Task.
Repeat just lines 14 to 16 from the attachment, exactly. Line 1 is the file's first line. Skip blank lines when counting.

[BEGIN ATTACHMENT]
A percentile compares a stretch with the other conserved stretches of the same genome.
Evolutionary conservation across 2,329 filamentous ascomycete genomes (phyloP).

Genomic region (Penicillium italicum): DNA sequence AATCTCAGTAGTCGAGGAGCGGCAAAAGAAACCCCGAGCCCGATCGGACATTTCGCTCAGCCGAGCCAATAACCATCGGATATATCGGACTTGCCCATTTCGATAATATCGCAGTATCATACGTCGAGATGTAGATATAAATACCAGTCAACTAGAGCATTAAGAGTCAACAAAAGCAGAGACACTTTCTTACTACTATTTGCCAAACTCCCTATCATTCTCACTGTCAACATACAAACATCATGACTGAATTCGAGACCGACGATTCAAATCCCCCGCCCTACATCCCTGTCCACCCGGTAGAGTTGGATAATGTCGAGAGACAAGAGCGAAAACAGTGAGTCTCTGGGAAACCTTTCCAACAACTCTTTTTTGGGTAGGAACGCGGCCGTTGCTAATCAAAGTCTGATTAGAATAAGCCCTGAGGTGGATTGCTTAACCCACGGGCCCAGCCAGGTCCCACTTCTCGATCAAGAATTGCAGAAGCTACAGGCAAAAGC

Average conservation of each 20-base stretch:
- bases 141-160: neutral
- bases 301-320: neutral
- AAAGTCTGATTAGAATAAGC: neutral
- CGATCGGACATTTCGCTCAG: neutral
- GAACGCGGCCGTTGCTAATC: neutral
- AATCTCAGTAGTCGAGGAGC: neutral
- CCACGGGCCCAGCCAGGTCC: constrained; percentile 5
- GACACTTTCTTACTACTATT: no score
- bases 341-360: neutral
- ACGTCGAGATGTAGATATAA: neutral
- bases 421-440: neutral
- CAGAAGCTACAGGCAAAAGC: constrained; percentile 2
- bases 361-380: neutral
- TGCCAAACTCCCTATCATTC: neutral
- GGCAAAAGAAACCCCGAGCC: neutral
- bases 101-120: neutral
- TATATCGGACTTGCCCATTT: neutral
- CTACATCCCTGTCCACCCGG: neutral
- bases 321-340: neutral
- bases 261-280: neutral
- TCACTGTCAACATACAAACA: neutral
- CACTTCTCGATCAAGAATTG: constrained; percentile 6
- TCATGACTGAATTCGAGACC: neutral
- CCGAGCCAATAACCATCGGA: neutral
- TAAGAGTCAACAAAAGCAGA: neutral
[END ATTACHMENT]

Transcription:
- ACGTCGAGATGTAGATATAA: neutral
- bases 421-440: neutral
- CAGAAGCTACAGGCAAAAGC: constrained; percentile 2